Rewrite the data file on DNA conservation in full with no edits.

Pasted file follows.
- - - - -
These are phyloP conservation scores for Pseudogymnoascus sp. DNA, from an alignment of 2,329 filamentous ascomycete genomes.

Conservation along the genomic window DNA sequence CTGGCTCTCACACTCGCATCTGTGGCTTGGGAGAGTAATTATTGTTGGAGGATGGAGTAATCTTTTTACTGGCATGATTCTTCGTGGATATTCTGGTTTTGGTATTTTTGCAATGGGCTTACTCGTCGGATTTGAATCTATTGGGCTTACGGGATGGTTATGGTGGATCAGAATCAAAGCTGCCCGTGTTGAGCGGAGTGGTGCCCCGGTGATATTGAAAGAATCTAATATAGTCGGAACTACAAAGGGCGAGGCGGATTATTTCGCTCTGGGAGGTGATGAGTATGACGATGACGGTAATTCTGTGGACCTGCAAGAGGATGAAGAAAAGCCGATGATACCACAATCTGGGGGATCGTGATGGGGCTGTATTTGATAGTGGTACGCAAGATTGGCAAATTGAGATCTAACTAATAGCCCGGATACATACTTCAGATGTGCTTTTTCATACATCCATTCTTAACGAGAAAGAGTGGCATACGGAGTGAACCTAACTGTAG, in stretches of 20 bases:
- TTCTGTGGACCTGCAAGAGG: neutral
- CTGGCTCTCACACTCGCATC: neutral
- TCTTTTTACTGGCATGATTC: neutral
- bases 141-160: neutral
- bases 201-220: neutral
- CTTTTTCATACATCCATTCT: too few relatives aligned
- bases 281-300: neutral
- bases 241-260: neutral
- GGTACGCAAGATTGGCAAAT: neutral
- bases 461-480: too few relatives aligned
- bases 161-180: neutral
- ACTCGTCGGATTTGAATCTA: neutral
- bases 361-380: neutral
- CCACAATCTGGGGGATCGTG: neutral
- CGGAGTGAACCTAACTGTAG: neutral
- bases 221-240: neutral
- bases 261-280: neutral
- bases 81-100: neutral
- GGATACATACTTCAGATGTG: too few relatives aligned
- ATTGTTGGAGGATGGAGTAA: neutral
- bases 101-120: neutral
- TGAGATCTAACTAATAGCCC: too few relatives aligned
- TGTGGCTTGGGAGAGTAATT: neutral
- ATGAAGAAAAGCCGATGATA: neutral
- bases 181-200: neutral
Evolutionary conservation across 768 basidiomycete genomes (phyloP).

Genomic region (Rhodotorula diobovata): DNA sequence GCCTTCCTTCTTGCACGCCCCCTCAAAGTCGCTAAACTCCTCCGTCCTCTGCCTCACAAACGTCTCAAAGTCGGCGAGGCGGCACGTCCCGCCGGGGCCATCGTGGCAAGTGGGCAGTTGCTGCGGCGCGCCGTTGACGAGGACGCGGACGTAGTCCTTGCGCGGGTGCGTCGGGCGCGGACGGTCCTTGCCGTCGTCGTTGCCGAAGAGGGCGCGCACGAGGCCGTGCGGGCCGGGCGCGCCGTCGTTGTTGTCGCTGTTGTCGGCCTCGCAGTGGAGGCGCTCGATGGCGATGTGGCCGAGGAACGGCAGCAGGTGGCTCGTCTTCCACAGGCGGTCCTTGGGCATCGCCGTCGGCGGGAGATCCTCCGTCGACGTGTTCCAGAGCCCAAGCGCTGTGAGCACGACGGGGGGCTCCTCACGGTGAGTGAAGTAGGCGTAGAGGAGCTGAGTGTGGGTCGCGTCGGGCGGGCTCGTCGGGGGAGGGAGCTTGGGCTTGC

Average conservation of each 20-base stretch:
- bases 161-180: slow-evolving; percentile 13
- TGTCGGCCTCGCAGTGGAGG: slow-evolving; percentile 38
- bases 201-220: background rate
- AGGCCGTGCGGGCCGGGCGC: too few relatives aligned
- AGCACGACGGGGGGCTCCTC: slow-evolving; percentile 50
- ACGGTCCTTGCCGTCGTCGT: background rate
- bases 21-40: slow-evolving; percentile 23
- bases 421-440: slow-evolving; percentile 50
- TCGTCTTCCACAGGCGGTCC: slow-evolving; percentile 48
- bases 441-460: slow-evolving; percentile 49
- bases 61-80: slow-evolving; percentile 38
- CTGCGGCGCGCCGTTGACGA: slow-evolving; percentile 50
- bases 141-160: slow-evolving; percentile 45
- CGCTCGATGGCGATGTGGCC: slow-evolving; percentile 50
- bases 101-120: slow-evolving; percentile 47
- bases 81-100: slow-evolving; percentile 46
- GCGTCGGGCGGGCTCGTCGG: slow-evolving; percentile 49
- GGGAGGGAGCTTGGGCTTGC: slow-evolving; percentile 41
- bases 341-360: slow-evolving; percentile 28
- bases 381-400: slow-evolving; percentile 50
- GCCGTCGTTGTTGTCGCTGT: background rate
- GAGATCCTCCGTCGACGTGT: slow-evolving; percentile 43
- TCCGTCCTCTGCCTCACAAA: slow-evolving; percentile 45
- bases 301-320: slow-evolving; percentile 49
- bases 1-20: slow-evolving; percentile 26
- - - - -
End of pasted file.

These are phyloP conservation scores for Pseudogymnoascus sp. DNA, from an alignment of 2,329 filamentous ascomycete genomes.

Conservation along the genomic window DNA sequence CTGGCTCTCACACTCGCATCTGTGGCTTGGGAGAGTAATTATTGTTGGAGGATGGAGTAATCTTTTTACTGGCATGATTCTTCGTGGATATTCTGGTTTTGGTATTTTTGCAATGGGCTTACTCGTCGGATTTGAATCTATTGGGCTTACGGGATGGTTATGGTGGATCAGAATCAAAGCTGCCCGTGTTGAGCGGAGTGGTGCCCCGGTGATATTGAAAGAATCTAATATAGTCGGAACTACAAAGGGCGAGGCGGATTATTTCGCTCTGGGAGGTGATGAGTATGACGATGACGGTAATTCTGTGGACCTGCAAGAGGATGAAGAAAAGCCGATGATACCACAATCTGGGGGATCGTGATGGGGCTGTATTTGATAGTGGTACGCAAGATTGGCAAATTGAGATCTAACTAATAGCCCGGATACATACTTCAGATGTGCTTTTTCATACATCCATTCTTAACGAGAAAGAGTGGCATACGGAGTGAACCTAACTGTAG, in stretches of 20 bases:
- TTCTGTGGACCTGCAAGAGG: neutral
- CTGGCTCTCACACTCGCATC: neutral
- TCTTTTTACTGGCATGATTC: neutral
- bases 141-160: neutral
- bases 201-220: neutral
- CTTTTTCATACATCCATTCT: too few relatives aligned
- bases 281-300: neutral
- bases 241-260: neutral
- GGTACGCAAGATTGGCAAAT: neutral
- bases 461-480: too few relatives aligned
- bases 161-180: neutral
- ACTCGTCGGATTTGAATCTA: neutral
- bases 361-380: neutral
- CCACAATCTGGGGGATCGTG: neutral
- CGGAGTGAACCTAACTGTAG: neutral
- bases 221-240: neutral
- bases 261-280: neutral
- bases 81-100: neutral
- GGATACATACTTCAGATGTG: too few relatives aligned
- ATTGTTGGAGGATGGAGTAA: neutral
- bases 101-120: neutral
- TGAGATCTAACTAATAGCCC: too few relatives aligned
- TGTGGCTTGGGAGAGTAATT: neutral
- ATGAAGAAAAGCCGATGATA: neutral
- bases 181-200: neutral
Evolutionary conservation across 768 basidiomycete genomes (phyloP).

Genomic region (Rhodotorula diobovata): DNA sequence GCCTTCCTTCTTGCACGCCCCCTCAAAGTCGCTAAACTCCTCCGTCCTCTGCCTCACAAACGTCTCAAAGTCGGCGAGGCGGCACGTCCCGCCGGGGCCATCGTGGCAAGTGGGCAGTTGCTGCGGCGCGCCGTTGACGAGGACGCGGACGTAGTCCTTGCGCGGGTGCGTCGGGCGCGGACGGTCCTTGCCGTCGTCGTTGCCGAAGAGGGCGCGCACGAGGCCGTGCGGGCCGGGCGCGCCGTCGTTGTTGTCGCTGTTGTCGGCCTCGCAGTGGAGGCGCTCGATGGCGATGTGGCCGAGGAACGGCAGCAGGTGGCTCGTCTTCCACAGGCGGTCCTTGGGCATCGCCGTCGGCGGGAGATCCTCCGTCGACGTGTTCCAGAGCCCAAGCGCTGTGAGCACGACGGGGGGCTCCTCACGGTGAGTGAAGTAGGCGTAGAGGAGCTGAGTGTGGGTCGCGTCGGGCGGGCTCGTCGGGGGAGGGAGCTTGGGCTTGC

Average conservation of each 20-base stretch:
- bases 161-180: slow-evolving; percentile 13
- TGTCGGCCTCGCAGTGGAGG: slow-evolving; percentile 38
- bases 201-220: background rate
- AGGCCGTGCGGGCCGGGCGC: too few relatives aligned
- AGCACGACGGGGGGCTCCTC: slow-evolving; percentile 50
- ACGGTCCTTGCCGTCGTCGT: background rate
- bases 21-40: slow-evolving; percentile 23
- bases 421-440: slow-evolving; percentile 50
- TCGTCTTCCACAGGCGGTCC: slow-evolving; percentile 48
- bases 441-460: slow-evolving; percentile 49
- bases 61-80: slow-evolving; percentile 38
- CTGCGGCGCGCCGTTGACGA: slow-evolving; percentile 50
- bases 141-160: slow-evolving; percentile 45
- CGCTCGATGGCGATGTGGCC: slow-evolving; percentile 50
- bases 101-120: slow-evolving; percentile 47
- bases 81-100: slow-evolving; percentile 46
- GCGTCGGGCGGGCTCGTCGG: slow-evolving; percentile 49
- GGGAGGGAGCTTGGGCTTGC: slow-evolving; percentile 41
- bases 341-360: slow-evolving; percentile 28
- bases 381-400: slow-evolving; percentile 50
- GCCGTCGTTGTTGTCGCTGT: background rate
- GAGATCCTCCGTCGACGTGT: slow-evolving; percentile 43
- TCCGTCCTCTGCCTCACAAA: slow-evolving; percentile 45
- bases 301-320: slow-evolving; percentile 49
- bases 1-20: slow-evolving; percentile 26